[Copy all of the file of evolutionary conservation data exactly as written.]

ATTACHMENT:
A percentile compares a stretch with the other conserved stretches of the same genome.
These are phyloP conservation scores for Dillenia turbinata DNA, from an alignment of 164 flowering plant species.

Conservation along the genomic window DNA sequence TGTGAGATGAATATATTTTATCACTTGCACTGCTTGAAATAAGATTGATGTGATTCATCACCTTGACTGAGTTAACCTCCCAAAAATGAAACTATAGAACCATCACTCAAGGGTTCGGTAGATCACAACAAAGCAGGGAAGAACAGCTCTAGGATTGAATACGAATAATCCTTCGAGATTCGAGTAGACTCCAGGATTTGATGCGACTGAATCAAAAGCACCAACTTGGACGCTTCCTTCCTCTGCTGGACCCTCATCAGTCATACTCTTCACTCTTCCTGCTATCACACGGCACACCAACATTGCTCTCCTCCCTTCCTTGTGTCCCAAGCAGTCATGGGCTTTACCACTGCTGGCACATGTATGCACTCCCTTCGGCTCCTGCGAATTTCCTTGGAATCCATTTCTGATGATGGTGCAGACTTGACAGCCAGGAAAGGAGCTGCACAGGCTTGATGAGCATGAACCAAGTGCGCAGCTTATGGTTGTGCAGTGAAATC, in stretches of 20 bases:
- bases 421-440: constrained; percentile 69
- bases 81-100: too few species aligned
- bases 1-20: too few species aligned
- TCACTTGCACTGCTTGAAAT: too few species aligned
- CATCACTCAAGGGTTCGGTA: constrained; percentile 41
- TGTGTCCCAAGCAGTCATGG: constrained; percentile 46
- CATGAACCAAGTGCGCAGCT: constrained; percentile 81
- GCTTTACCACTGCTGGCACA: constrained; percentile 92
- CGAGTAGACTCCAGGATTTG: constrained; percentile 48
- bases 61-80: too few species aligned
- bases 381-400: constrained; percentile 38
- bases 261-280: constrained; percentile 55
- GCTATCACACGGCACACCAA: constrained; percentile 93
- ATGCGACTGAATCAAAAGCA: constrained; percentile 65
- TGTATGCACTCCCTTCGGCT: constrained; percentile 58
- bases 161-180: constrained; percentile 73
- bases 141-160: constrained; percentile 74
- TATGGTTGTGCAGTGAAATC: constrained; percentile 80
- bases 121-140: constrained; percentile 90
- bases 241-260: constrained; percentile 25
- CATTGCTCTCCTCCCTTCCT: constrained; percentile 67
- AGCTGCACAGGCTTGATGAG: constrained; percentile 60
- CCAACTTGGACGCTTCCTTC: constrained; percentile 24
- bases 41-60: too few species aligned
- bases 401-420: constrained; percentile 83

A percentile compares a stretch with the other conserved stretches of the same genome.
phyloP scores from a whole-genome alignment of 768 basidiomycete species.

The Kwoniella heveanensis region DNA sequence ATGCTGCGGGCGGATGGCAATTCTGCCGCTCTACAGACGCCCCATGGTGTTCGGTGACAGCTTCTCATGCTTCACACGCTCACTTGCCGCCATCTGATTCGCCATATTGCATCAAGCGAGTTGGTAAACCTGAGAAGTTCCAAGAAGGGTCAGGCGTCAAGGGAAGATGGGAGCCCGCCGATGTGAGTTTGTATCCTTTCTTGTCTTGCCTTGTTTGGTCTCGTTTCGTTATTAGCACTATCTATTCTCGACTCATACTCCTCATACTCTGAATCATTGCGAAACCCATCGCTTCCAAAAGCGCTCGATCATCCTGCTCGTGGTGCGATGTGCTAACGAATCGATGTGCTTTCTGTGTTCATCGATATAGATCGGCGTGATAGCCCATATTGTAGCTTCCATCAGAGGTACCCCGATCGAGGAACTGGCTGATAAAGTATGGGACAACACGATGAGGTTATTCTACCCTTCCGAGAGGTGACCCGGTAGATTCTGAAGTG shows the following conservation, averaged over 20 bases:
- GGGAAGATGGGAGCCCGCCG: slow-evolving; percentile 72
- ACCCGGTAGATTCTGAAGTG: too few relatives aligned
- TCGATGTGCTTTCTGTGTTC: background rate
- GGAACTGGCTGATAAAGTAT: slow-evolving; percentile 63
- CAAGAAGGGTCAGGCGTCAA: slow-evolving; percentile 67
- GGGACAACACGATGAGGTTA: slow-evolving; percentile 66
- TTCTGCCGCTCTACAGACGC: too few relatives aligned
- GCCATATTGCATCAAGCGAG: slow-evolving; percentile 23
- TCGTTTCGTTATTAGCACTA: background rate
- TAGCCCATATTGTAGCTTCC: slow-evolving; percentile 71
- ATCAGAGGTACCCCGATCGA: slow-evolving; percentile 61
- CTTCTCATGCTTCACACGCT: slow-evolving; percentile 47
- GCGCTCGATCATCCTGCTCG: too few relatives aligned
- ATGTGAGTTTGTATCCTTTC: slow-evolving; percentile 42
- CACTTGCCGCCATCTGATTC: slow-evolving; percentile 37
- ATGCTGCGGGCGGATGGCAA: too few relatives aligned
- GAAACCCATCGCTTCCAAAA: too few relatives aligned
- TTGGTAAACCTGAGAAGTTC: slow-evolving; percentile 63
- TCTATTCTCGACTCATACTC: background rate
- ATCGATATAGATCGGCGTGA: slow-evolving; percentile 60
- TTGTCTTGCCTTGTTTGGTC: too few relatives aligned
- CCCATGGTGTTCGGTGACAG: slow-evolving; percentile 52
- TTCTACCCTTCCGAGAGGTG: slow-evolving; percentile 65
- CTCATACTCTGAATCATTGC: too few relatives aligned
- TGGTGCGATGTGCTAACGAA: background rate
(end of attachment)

A percentile compares a stretch with the other conserved stretches of the same genome.
These are phyloP conservation scores for Dillenia turbinata DNA, from an alignment of 164 flowering plant species.

Conservation along the genomic window DNA sequence TGTGAGATGAATATATTTTATCACTTGCACTGCTTGAAATAAGATTGATGTGATTCATCACCTTGACTGAGTTAACCTCCCAAAAATGAAACTATAGAACCATCACTCAAGGGTTCGGTAGATCACAACAAAGCAGGGAAGAACAGCTCTAGGATTGAATACGAATAATCCTTCGAGATTCGAGTAGACTCCAGGATTTGATGCGACTGAATCAAAAGCACCAACTTGGACGCTTCCTTCCTCTGCTGGACCCTCATCAGTCATACTCTTCACTCTTCCTGCTATCACACGGCACACCAACATTGCTCTCCTCCCTTCCTTGTGTCCCAAGCAGTCATGGGCTTTACCACTGCTGGCACATGTATGCACTCCCTTCGGCTCCTGCGAATTTCCTTGGAATCCATTTCTGATGATGGTGCAGACTTGACAGCCAGGAAAGGAGCTGCACAGGCTTGATGAGCATGAACCAAGTGCGCAGCTTATGGTTGTGCAGTGAAATC, in stretches of 20 bases:
- bases 421-440: constrained; percentile 69
- bases 81-100: too few species aligned
- bases 1-20: too few species aligned
- TCACTTGCACTGCTTGAAAT: too few species aligned
- CATCACTCAAGGGTTCGGTA: constrained; percentile 41
- TGTGTCCCAAGCAGTCATGG: constrained; percentile 46
- CATGAACCAAGTGCGCAGCT: constrained; percentile 81
- GCTTTACCACTGCTGGCACA: constrained; percentile 92
- CGAGTAGACTCCAGGATTTG: constrained; percentile 48
- bases 61-80: too few species aligned
- bases 381-400: constrained; percentile 38
- bases 261-280: constrained; percentile 55
- GCTATCACACGGCACACCAA: constrained; percentile 93
- ATGCGACTGAATCAAAAGCA: constrained; percentile 65
- TGTATGCACTCCCTTCGGCT: constrained; percentile 58
- bases 161-180: constrained; percentile 73
- bases 141-160: constrained; percentile 74
- TATGGTTGTGCAGTGAAATC: constrained; percentile 80
- bases 121-140: constrained; percentile 90
- bases 241-260: constrained; percentile 25
- CATTGCTCTCCTCCCTTCCT: constrained; percentile 67
- AGCTGCACAGGCTTGATGAG: constrained; percentile 60
- CCAACTTGGACGCTTCCTTC: constrained; percentile 24
- bases 41-60: too few species aligned
- bases 401-420: constrained; percentile 83

A percentile compares a stretch with the other conserved stretches of the same genome.
phyloP scores from a whole-genome alignment of 768 basidiomycete species.

The Kwoniella heveanensis region DNA sequence ATGCTGCGGGCGGATGGCAATTCTGCCGCTCTACAGACGCCCCATGGTGTTCGGTGACAGCTTCTCATGCTTCACACGCTCACTTGCCGCCATCTGATTCGCCATATTGCATCAAGCGAGTTGGTAAACCTGAGAAGTTCCAAGAAGGGTCAGGCGTCAAGGGAAGATGGGAGCCCGCCGATGTGAGTTTGTATCCTTTCTTGTCTTGCCTTGTTTGGTCTCGTTTCGTTATTAGCACTATCTATTCTCGACTCATACTCCTCATACTCTGAATCATTGCGAAACCCATCGCTTCCAAAAGCGCTCGATCATCCTGCTCGTGGTGCGATGTGCTAACGAATCGATGTGCTTTCTGTGTTCATCGATATAGATCGGCGTGATAGCCCATATTGTAGCTTCCATCAGAGGTACCCCGATCGAGGAACTGGCTGATAAAGTATGGGACAACACGATGAGGTTATTCTACCCTTCCGAGAGGTGACCCGGTAGATTCTGAAGTG shows the following conservation, averaged over 20 bases:
- GGGAAGATGGGAGCCCGCCG: slow-evolving; percentile 72
- ACCCGGTAGATTCTGAAGTG: too few relatives aligned
- TCGATGTGCTTTCTGTGTTC: background rate
- GGAACTGGCTGATAAAGTAT: slow-evolving; percentile 63
- CAAGAAGGGTCAGGCGTCAA: slow-evolving; percentile 67
- GGGACAACACGATGAGGTTA: slow-evolving; percentile 66
- TTCTGCCGCTCTACAGACGC: too few relatives aligned
- GCCATATTGCATCAAGCGAG: slow-evolving; percentile 23
- TCGTTTCGTTATTAGCACTA: background rate
- TAGCCCATATTGTAGCTTCC: slow-evolving; percentile 71
- ATCAGAGGTACCCCGATCGA: slow-evolving; percentile 61
- CTTCTCATGCTTCACACGCT: slow-evolving; percentile 47
- GCGCTCGATCATCCTGCTCG: too few relatives aligned
- ATGTGAGTTTGTATCCTTTC: slow-evolving; percentile 42
- CACTTGCCGCCATCTGATTC: slow-evolving; percentile 37
- ATGCTGCGGGCGGATGGCAA: too few relatives aligned
- GAAACCCATCGCTTCCAAAA: too few relatives aligned
- TTGGTAAACCTGAGAAGTTC: slow-evolving; percentile 63
- TCTATTCTCGACTCATACTC: background rate
- ATCGATATAGATCGGCGTGA: slow-evolving; percentile 60
- TTGTCTTGCCTTGTTTGGTC: too few relatives aligned
- CCCATGGTGTTCGGTGACAG: slow-evolving; percentile 52
- TTCTACCCTTCCGAGAGGTG: slow-evolving; percentile 65
- CTCATACTCTGAATCATTGC: too few relatives aligned
- TGGTGCGATGTGCTAACGAA: background rate